Abstract: A Fashion for Investment or Management? Scottish Free-Standing Companies in the United States, 1880-1900

Kevin Tennent

Abstract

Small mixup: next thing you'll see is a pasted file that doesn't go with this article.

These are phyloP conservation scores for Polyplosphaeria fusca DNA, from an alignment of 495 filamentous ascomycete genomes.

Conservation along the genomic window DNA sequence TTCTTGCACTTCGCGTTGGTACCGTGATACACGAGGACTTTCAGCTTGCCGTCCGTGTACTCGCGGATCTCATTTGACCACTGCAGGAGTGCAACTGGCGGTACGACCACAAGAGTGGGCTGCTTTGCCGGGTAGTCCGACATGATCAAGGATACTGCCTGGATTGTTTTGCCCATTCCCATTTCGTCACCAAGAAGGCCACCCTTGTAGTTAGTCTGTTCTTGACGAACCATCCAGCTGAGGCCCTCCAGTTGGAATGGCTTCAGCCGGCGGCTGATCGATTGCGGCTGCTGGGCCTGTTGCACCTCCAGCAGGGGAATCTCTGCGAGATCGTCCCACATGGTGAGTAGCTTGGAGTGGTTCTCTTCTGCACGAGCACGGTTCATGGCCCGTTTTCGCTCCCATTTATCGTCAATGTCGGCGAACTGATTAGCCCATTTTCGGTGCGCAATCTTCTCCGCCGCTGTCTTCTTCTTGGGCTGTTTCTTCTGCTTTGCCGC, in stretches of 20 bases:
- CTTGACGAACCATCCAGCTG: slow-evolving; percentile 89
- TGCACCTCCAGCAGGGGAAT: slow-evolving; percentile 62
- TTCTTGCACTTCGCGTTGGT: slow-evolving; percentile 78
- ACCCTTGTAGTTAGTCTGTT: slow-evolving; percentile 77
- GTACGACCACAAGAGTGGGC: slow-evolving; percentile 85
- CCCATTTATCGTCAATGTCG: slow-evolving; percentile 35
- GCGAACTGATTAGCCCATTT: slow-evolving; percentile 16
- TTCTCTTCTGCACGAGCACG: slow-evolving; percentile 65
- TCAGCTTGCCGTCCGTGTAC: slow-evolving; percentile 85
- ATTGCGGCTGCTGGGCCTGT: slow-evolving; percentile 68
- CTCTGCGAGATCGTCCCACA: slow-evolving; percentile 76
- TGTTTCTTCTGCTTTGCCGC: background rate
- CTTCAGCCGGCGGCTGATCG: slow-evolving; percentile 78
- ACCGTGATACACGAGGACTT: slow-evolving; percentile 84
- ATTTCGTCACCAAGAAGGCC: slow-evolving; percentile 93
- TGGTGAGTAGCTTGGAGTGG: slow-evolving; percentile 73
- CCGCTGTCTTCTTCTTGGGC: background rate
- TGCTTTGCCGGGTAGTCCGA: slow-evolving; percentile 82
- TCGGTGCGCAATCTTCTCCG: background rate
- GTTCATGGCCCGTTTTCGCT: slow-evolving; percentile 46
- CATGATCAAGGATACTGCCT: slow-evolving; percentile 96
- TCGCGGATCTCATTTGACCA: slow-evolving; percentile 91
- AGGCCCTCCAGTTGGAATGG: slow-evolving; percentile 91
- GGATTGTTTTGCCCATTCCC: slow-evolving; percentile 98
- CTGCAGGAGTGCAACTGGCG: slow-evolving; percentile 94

An important theme in the settlement of the American west was the exploitation of new raw material sources, many of which were opened up by free-standing companies (FSCs) based in Europe, particularly in the United Kingdom. Between the start of 1880 and the end of 1884 as many as thirty FSCs were registered in Scotland alone to operate in the United States, representing a combined nominal capital of £8,102,000 or approximately $40,000,000. Of these the twelve FSCs formed to enter the emergent western ranching industry are probably the best known, and the paper will focus on one such example, the Matador Land and Cattle Company, with one copper mining and one lumber company as examples from other fields. The paper concludes that the Matador represented more of a managerial investment, while the representatives studied from the copper and lumber fields remained more speculative, with little managerial control extending from Scotland to the companies' operations in the U.S. west. The FSCs studied in this paper remained more representative of Mira Wilkins' original specification of an FSC, having no commercial link with the home country.